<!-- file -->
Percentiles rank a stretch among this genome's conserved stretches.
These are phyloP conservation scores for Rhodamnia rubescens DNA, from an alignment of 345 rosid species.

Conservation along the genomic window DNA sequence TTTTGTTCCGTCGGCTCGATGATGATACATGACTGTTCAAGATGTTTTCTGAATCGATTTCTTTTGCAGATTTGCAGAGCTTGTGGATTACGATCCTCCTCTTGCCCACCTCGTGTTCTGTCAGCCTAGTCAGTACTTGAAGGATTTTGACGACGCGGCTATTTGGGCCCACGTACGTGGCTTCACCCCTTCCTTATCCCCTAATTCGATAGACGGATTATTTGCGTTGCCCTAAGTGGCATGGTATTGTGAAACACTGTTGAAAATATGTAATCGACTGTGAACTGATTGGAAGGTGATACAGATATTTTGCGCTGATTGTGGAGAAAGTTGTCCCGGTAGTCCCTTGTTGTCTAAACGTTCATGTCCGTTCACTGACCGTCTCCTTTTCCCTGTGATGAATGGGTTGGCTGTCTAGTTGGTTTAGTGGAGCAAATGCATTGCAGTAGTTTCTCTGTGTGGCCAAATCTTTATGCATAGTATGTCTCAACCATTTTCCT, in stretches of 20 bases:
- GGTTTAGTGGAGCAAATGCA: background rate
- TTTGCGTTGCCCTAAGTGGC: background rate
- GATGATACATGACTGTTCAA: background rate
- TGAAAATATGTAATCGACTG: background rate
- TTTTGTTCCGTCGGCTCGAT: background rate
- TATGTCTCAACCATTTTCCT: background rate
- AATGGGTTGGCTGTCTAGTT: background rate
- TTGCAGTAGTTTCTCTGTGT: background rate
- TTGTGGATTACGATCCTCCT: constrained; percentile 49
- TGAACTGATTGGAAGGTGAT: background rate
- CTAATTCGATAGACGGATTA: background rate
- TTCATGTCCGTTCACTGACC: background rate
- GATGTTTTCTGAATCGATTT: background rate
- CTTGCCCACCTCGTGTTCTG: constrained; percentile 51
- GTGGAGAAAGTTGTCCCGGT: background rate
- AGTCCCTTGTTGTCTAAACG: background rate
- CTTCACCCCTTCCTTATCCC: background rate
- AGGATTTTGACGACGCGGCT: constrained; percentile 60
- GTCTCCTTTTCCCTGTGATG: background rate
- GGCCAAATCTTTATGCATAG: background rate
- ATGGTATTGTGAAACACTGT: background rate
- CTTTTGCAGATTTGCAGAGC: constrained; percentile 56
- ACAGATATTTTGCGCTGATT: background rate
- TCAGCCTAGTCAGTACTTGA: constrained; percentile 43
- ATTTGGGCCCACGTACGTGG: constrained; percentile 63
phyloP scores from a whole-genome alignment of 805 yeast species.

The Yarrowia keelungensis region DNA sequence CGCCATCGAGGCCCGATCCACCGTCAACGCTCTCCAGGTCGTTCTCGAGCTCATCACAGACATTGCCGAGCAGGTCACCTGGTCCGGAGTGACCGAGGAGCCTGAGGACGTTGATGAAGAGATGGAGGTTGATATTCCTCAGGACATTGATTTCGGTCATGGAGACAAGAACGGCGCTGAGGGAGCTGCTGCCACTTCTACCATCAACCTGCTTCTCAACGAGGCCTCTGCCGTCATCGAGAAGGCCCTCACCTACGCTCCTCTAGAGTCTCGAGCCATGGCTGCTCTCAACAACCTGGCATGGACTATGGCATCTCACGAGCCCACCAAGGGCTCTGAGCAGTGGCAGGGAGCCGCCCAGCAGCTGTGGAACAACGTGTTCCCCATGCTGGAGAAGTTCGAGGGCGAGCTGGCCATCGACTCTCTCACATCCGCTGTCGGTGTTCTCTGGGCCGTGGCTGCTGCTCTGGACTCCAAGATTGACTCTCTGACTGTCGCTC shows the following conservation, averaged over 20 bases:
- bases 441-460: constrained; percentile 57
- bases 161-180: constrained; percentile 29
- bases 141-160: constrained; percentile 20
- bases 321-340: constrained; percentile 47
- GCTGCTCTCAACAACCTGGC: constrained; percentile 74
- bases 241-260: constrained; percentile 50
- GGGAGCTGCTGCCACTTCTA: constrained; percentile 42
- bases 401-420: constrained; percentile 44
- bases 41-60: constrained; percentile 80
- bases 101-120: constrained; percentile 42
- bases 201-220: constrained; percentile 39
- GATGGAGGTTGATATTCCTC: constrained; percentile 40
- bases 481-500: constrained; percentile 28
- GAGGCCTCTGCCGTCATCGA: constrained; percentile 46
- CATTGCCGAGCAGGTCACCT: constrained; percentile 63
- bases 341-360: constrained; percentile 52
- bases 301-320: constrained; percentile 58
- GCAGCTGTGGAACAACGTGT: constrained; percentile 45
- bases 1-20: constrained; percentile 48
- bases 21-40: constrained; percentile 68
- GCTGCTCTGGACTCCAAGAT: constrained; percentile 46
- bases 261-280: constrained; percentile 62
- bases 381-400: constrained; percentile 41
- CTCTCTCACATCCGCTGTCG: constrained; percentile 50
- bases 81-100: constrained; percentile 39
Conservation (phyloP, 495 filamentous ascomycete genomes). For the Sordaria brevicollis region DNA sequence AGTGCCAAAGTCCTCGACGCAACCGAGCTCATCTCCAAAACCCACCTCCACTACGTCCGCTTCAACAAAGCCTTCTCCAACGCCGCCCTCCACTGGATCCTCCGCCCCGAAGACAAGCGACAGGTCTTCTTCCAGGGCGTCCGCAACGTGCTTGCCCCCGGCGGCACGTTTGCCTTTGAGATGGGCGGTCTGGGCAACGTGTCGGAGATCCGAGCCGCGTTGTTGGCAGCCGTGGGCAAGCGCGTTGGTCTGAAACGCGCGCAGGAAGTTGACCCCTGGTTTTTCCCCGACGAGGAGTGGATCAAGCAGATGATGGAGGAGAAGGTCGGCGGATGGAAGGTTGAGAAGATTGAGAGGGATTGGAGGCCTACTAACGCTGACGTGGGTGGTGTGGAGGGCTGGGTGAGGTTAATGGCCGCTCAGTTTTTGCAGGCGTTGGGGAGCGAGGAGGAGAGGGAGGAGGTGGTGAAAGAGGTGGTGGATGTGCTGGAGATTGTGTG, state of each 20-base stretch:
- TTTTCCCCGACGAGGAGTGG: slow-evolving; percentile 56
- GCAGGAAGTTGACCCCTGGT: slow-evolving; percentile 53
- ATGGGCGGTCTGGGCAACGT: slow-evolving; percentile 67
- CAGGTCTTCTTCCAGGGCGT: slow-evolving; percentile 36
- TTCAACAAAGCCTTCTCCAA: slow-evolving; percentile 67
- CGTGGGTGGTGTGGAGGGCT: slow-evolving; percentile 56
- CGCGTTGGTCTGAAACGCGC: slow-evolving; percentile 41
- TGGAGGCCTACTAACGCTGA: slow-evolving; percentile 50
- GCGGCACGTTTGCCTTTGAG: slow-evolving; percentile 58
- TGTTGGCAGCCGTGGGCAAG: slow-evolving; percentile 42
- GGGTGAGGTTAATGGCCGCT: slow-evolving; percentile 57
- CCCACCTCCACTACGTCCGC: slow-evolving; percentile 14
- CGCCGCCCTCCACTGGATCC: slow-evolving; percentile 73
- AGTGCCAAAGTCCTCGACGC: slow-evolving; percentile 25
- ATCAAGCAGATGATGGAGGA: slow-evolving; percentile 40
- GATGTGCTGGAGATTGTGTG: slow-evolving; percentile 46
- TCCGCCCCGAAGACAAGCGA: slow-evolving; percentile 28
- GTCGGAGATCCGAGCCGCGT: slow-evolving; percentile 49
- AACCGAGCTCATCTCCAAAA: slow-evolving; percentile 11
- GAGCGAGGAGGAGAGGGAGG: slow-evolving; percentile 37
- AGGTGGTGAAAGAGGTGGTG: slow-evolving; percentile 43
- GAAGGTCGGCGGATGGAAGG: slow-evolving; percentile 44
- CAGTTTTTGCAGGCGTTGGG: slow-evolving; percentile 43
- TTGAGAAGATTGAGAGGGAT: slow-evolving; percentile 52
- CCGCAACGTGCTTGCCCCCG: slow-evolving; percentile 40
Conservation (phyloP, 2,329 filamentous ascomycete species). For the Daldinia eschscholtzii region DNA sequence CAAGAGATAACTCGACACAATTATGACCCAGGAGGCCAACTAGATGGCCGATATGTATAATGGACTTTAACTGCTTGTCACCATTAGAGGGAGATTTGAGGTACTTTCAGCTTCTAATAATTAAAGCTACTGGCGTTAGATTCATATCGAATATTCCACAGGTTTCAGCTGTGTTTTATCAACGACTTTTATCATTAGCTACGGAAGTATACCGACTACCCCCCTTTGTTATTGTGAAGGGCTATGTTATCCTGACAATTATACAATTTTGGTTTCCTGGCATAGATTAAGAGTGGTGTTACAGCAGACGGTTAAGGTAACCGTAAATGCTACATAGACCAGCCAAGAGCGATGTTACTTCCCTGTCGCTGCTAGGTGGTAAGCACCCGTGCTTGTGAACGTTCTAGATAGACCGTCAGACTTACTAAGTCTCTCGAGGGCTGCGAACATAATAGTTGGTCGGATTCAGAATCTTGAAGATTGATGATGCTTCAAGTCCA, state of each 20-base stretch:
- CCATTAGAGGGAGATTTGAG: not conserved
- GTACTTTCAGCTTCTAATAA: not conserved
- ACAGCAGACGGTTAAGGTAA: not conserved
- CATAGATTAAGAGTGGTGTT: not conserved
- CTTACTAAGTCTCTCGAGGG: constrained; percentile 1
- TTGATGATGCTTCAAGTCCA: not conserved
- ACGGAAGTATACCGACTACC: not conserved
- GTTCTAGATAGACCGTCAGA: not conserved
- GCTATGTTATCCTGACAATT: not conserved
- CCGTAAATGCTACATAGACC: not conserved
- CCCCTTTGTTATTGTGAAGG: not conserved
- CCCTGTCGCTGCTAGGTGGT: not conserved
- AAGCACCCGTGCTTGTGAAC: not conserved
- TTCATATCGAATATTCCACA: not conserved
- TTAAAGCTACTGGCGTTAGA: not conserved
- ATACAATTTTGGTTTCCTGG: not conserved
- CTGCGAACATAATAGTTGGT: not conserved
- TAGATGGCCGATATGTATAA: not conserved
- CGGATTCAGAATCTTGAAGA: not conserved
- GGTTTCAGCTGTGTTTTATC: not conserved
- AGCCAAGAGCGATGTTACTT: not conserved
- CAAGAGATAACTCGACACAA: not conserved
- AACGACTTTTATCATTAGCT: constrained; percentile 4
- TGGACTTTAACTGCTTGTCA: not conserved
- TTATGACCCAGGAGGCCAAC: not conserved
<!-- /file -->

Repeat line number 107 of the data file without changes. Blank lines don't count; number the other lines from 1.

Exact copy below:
- TTATGACCCAGGAGGCCAAC: not conserved